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4 Ways to Survive and Thrive in These Market Conditions



Whether you've ridden the roller coaster of the past few weeks for profit, been bashed and bruised by the volatility, or sat on the sidelines and waited, this has been an intensely emotional time for traders and investors everywhere. Here is some practical trading advice for getting yourself into the best mental and emotional state for maximizing the opportunities of the coming weeks.

First here's a reminder of the bottom-line on mental/emotional dynamics that every trader needs to know: As human beings our brains are hard wired to block information to protect us from emotional pain. If we are experiencing stress, anxiety, and other forms of upset, our brains begin to shut down awareness. We begin to experience what experts call perceptual blindness - unable to see what is staring us in the face - causing us to make poor trading decisions, and lose money.

In other words, our brains are not naturally designed for successful trading. As traders we must have a mental methodology, a system of thinking (in addition to our trading system/methods) to counteract our inherent mental processing. If you don't, there is a very high likelihood that you will be defeated not by the market, but by your own brain!

Here are some of the most effective methods highlighted by leaders in the field such as Mark Douglas and Brett Steenbarger.

Mental Strategy

In his two trading books, the The Disciplined Trader and Trading in the Zone, Mark Douglas outlines a series of key mental strategies that take the fear and stress out of trading, and allow you to develop the relaxed state of awareness in which you can take full advantage of the opportunities that the market is presenting:

1) Risk Acceptance

When you know in advance how much you stand to lose if your edge doesn't pan out in a particular trade; when you fully accept the possibility that you may lose that amount as part of the ratio of wins to losses in trading your methodology - then there is nothing that can hurt you, or cause you any psychological pain.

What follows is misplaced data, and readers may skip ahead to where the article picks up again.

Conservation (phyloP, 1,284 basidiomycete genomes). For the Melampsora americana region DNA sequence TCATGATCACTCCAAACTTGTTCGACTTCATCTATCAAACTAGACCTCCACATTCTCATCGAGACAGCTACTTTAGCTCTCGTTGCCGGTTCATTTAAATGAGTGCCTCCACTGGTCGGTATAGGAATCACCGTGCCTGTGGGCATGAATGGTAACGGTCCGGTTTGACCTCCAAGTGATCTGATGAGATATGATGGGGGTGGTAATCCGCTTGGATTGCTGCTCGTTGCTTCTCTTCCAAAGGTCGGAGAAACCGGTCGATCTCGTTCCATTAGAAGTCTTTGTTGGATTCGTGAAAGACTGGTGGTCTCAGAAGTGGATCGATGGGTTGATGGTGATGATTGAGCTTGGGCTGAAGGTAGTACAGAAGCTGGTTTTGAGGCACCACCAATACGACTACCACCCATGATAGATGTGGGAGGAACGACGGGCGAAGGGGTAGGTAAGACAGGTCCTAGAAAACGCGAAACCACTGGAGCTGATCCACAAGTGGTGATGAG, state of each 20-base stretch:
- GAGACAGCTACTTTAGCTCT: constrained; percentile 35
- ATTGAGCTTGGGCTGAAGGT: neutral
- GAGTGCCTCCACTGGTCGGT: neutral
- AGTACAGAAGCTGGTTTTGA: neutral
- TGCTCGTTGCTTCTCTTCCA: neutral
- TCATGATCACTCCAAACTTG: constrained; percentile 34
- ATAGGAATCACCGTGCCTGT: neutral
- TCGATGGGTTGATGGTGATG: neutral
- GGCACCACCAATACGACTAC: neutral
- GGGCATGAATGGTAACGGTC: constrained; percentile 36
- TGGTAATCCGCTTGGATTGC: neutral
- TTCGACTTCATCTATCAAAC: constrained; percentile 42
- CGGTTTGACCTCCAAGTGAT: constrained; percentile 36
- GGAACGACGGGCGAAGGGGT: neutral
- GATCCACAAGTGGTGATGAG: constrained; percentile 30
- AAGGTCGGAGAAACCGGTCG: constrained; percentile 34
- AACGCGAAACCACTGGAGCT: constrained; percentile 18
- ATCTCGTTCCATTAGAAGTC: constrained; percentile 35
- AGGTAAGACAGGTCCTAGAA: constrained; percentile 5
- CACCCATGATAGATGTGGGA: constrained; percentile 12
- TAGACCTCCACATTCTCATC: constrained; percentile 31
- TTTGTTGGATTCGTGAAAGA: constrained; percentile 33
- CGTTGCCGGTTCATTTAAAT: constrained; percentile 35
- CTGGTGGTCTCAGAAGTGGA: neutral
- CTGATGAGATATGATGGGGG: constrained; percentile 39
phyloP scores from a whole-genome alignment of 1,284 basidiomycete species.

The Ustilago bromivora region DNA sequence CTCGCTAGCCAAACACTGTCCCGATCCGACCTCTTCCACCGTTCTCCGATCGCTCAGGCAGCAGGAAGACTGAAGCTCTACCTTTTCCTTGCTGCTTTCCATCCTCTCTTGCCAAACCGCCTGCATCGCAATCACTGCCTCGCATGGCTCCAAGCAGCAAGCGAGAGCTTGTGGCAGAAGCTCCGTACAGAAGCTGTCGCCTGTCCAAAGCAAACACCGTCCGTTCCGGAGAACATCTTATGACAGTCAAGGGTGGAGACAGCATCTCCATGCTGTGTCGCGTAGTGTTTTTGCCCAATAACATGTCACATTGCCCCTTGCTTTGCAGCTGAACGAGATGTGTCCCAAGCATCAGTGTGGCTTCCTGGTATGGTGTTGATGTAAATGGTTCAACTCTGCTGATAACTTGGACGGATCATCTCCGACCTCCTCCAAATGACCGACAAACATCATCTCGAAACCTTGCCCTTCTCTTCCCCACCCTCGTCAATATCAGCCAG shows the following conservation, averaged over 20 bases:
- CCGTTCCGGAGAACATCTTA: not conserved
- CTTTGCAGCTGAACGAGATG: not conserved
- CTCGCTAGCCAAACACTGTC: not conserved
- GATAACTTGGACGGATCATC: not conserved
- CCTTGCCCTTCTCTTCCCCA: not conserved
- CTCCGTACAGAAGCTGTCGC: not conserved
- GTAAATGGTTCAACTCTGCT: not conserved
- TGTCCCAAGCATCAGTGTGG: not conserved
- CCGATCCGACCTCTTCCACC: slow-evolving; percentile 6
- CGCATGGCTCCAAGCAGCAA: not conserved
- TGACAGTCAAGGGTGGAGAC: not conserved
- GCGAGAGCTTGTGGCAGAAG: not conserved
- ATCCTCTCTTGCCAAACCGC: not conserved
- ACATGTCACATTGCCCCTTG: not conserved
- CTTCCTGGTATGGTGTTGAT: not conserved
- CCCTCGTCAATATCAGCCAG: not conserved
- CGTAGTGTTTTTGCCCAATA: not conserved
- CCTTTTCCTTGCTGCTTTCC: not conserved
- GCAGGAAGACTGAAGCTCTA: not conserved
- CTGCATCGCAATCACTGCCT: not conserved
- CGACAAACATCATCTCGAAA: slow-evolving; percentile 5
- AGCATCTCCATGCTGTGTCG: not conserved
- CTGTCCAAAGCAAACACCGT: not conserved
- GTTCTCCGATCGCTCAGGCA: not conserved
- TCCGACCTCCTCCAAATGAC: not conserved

We've been taught that you can be successful if you have a positive mental attitude. And that's true. But many traders make the mistake of believing that having a positive attitude means always thinking about winning. Thinking about losing is bad, defeatist, so they avoid thinking about losing. Successful traders however, think in terms of probabilities. They know that there will be wins and losses. They have learned how to think about their losses and about risk. Its in the acceptance of risk, not the avoidance, that they maintain a healthy and positive mind.

The fear and stress that many traders feel particularly at times like this, is caused by the fact that they aren't comfortable with the fact that they may lose. The fear you may feel is actually your mind and body struggling to ignore reality; ignore the part of you that knows damn well that you will lose because its an inevitable part of trading. Because many traders don't accept the risk ahead of placing a trade they experience the pain of loss - not because of the actual money gone from their account, but because they are suddenly confronted with a reality that they have been avoiding. They didn't confront the possibility that they might lose.

Here are some strategies that I use to help me accept the risk of each trade:

While I’m preparing for a trade and evaluating where to place my stop, I ask myself “How much am I willing to spend to find out if my trading method, my edge, will work for this trade?”. Another variant on this question which helps avoid over trading is "Am I willing to spend (whatever your stop loss will be) to find out if my edge will work for this trade?".

This simple approach causes you to think very carefully about the expectancy of your method and the state of the market. It will help you to get clear about whether your method does have an edge in this kind of volatile market. Or it may prompt you to stay on the sidelines and preserve capital.